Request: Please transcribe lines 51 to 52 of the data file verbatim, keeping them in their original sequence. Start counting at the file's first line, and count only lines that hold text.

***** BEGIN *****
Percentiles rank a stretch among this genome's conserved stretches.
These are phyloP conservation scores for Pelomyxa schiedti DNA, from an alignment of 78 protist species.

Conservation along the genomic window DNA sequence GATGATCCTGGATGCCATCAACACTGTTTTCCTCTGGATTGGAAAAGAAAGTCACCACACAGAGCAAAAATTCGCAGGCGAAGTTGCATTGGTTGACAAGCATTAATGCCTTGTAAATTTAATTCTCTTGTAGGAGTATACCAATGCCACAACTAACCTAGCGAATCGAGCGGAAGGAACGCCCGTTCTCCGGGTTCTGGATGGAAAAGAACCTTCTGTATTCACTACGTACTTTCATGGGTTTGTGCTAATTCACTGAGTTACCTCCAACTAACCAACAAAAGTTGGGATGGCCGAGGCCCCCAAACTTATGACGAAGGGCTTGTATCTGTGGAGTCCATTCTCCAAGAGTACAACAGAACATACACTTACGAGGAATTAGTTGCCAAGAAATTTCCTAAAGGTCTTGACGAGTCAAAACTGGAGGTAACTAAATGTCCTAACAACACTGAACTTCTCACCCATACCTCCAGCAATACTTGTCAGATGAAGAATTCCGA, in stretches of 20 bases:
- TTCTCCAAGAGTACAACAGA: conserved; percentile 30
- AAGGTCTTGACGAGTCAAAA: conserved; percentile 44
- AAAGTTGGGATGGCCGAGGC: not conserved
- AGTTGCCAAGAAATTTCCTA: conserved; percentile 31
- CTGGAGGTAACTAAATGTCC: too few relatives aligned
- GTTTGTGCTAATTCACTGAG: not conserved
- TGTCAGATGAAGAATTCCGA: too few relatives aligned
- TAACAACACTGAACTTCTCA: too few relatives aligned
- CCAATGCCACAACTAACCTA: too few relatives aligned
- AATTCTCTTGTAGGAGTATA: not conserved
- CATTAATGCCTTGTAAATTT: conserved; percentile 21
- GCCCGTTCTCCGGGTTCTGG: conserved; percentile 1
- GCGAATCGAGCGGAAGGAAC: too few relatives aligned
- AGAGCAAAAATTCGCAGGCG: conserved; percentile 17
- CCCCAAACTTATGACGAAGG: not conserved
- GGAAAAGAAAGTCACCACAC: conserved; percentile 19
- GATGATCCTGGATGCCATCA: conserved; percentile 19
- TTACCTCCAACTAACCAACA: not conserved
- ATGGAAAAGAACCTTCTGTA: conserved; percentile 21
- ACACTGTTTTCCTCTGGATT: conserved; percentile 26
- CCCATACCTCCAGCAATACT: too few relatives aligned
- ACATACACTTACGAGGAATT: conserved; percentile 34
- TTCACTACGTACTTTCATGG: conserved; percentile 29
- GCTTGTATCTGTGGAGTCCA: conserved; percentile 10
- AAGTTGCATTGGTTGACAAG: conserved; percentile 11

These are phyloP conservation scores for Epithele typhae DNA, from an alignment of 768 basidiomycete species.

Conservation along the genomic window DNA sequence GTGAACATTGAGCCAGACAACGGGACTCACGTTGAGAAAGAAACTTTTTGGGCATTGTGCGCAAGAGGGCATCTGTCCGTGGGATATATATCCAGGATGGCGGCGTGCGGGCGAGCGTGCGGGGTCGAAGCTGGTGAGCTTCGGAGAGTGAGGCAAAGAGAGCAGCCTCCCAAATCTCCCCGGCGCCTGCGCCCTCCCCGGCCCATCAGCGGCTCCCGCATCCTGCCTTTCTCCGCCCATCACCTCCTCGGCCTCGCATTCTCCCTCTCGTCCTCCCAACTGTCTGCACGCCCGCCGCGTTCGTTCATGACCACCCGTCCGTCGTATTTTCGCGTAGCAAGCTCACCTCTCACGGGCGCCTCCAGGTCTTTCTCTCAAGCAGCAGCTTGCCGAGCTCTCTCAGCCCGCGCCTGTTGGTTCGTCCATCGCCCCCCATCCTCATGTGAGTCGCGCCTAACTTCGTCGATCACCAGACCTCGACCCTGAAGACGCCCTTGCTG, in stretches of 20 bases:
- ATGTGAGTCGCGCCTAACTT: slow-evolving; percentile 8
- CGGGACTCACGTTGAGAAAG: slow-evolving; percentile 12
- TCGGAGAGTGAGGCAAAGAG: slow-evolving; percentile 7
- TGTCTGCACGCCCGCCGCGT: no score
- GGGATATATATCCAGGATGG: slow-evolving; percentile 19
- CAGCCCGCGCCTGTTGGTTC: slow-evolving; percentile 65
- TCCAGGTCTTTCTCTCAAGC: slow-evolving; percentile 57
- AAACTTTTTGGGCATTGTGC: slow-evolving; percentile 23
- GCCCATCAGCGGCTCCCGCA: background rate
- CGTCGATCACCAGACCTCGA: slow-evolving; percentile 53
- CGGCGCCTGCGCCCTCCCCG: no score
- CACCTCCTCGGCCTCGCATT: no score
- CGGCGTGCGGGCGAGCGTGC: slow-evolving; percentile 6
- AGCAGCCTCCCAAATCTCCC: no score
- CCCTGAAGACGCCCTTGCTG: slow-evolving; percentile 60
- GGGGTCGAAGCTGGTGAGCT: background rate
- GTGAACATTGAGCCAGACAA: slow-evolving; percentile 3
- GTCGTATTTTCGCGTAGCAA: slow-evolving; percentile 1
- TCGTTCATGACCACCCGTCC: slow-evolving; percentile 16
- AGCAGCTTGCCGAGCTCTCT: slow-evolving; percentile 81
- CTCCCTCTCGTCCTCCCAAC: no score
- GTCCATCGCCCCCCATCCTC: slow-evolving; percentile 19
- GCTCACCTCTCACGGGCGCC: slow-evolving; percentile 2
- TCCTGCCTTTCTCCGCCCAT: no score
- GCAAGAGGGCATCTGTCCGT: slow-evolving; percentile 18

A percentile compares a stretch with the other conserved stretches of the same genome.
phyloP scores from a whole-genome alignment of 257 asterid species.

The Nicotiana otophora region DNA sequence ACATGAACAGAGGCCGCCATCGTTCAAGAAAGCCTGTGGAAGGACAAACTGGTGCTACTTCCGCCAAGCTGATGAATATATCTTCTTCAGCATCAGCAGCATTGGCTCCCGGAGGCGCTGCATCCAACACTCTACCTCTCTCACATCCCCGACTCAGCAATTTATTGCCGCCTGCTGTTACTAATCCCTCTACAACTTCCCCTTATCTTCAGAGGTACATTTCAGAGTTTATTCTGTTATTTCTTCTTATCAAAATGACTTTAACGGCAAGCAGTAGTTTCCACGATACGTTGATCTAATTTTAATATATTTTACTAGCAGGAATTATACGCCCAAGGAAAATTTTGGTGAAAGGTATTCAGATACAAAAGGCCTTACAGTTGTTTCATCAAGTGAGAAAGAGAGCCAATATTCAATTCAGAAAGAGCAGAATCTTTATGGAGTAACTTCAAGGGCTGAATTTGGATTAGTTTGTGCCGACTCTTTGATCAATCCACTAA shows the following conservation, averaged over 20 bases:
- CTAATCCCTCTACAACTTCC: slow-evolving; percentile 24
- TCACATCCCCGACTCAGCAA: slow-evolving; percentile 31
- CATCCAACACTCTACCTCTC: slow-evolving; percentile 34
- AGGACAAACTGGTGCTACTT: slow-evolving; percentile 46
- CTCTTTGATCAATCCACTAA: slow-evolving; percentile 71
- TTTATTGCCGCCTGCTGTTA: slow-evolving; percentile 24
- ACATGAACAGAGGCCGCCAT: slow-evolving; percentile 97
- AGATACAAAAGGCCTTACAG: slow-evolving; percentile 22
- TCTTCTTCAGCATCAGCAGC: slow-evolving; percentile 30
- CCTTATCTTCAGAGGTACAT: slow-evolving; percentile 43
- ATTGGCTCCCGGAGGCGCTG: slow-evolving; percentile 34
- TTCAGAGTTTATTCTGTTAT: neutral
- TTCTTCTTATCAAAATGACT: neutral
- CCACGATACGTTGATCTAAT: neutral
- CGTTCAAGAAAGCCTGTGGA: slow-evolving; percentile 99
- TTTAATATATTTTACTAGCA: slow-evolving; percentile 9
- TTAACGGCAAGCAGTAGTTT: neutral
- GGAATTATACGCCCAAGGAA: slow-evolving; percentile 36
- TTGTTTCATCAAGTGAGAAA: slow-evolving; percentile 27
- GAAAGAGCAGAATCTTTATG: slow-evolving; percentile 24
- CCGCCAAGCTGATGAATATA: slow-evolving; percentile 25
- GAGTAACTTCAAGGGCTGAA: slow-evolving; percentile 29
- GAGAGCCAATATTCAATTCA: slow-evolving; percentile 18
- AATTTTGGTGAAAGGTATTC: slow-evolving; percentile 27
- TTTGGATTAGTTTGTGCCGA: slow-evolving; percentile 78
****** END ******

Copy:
- CTCCCTCTCGTCCTCCCAAC: no score
- GTCCATCGCCCCCCATCCTC: slow-evolving; percentile 19